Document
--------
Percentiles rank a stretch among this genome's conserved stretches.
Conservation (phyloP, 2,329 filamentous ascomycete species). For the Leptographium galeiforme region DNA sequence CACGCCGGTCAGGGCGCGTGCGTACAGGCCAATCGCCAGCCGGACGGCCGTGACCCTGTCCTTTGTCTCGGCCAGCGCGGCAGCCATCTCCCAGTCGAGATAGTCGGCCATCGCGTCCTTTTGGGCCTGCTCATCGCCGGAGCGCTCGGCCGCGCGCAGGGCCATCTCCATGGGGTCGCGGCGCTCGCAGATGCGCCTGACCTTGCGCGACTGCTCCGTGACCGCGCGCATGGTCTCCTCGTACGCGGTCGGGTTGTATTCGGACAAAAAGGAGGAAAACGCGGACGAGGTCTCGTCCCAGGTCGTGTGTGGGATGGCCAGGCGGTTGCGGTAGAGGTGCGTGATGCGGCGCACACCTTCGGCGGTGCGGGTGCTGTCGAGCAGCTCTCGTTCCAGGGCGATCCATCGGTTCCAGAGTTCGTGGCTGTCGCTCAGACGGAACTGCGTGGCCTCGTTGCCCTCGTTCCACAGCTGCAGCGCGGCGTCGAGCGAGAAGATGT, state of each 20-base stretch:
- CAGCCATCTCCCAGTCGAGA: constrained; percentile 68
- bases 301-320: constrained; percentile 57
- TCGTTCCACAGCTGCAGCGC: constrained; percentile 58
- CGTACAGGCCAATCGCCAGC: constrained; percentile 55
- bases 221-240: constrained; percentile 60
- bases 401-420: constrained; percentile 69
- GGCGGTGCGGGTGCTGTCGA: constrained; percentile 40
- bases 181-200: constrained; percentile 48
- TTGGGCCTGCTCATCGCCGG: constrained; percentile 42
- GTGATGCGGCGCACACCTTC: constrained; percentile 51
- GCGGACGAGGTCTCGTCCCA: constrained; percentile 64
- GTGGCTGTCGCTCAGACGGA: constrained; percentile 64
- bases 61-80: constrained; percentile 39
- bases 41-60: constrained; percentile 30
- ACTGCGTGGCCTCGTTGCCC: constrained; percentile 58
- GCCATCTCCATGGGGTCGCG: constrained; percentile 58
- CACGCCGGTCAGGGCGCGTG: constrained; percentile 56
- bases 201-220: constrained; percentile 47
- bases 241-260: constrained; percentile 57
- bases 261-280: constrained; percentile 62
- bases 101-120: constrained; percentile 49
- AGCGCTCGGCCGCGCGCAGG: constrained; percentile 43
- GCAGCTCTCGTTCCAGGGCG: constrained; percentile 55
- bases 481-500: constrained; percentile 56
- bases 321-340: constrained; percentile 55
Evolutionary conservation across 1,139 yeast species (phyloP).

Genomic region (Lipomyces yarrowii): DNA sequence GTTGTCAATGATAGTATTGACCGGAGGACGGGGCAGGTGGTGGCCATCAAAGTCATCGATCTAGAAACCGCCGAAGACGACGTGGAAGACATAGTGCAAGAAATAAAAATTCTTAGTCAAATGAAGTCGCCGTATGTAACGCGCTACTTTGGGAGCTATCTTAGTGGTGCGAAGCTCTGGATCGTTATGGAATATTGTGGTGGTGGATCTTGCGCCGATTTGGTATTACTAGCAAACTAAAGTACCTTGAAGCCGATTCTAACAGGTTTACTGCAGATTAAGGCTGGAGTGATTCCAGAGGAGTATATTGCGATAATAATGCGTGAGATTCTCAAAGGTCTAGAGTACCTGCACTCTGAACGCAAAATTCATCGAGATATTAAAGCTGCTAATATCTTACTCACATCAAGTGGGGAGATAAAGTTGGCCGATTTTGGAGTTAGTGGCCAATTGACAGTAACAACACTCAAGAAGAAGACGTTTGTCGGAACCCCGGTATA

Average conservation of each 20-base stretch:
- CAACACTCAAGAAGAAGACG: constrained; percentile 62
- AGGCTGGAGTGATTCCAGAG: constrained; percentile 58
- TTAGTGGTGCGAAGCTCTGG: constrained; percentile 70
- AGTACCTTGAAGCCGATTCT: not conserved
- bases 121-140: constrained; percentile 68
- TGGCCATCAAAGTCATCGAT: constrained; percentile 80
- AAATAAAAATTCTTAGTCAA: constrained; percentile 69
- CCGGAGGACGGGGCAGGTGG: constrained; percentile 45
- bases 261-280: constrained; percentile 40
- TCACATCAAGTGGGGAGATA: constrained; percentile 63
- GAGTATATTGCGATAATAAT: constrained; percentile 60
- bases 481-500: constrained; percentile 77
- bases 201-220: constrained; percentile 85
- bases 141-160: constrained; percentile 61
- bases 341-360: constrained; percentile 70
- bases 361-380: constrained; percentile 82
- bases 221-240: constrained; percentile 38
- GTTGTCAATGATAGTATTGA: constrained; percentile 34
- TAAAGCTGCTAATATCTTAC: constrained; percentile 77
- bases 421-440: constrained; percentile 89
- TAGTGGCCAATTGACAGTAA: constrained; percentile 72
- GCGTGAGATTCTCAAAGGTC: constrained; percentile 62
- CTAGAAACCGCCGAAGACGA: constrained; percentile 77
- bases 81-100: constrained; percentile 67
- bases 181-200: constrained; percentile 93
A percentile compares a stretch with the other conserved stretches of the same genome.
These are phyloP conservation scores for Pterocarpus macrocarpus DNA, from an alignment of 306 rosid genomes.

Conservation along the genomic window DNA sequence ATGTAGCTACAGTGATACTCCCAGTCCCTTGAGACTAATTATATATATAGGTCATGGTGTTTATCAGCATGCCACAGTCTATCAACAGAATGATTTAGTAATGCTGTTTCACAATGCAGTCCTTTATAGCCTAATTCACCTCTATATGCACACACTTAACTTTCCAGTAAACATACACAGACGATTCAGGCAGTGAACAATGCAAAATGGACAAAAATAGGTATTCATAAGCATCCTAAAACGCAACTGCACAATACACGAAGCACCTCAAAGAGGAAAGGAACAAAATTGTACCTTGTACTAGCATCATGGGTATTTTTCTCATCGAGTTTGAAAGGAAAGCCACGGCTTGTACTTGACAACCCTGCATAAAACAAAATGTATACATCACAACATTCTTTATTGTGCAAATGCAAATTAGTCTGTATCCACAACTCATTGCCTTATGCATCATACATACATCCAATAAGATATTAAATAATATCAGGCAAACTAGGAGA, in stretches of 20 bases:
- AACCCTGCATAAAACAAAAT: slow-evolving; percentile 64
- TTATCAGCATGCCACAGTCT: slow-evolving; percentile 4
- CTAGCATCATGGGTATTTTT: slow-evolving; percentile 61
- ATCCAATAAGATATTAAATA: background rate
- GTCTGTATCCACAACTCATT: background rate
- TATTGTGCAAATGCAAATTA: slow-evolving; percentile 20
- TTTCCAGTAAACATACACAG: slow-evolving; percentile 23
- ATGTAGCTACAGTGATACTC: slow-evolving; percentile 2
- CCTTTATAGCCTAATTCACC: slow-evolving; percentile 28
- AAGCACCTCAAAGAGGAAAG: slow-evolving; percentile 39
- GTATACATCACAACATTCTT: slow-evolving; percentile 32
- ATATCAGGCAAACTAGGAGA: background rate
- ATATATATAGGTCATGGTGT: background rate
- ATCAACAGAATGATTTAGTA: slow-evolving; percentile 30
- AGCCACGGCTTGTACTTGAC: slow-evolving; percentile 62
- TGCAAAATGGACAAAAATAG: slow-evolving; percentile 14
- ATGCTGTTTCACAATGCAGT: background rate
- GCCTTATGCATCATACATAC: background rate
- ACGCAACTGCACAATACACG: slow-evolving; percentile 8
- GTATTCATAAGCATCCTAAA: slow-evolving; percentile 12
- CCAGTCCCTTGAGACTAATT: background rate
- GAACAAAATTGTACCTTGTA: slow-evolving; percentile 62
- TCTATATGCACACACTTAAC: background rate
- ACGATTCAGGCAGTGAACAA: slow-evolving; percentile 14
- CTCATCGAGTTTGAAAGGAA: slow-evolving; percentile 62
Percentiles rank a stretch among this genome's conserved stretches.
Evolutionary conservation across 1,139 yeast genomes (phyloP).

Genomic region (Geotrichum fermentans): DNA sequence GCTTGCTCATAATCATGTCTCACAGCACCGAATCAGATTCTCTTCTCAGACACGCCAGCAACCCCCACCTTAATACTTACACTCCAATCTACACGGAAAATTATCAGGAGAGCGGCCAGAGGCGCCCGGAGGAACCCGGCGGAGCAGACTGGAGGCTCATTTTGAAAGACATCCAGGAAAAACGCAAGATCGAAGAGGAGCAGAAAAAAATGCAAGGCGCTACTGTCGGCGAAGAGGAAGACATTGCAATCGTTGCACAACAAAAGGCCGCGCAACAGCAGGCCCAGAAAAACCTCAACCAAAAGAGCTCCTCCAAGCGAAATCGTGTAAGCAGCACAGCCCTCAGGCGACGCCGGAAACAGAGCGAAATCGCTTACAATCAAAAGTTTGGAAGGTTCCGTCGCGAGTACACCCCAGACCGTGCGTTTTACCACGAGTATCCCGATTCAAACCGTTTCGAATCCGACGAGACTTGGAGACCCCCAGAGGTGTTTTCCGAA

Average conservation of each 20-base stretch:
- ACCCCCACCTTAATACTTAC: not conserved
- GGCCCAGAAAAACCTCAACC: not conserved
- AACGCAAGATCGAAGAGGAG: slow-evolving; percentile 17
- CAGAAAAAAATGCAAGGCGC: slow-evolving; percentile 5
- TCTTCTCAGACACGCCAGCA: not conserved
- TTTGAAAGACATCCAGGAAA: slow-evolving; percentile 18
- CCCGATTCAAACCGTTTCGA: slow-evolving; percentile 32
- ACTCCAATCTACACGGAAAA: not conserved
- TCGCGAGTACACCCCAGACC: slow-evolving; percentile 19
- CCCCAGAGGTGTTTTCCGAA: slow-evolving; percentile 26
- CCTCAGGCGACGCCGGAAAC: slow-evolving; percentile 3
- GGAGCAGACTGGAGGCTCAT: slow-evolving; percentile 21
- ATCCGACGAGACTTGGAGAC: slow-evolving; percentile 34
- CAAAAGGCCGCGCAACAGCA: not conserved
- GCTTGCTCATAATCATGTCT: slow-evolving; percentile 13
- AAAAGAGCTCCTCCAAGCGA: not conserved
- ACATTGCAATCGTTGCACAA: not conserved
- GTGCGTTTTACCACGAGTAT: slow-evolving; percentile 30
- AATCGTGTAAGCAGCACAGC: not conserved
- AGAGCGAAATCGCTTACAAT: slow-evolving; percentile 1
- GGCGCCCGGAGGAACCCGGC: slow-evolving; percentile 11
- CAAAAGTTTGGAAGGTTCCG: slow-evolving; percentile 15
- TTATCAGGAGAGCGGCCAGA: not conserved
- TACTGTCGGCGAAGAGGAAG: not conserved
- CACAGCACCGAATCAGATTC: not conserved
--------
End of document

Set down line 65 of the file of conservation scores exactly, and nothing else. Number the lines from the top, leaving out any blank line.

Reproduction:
- TTTCCAGTAAACATACACAG: slow-evolving; percentile 23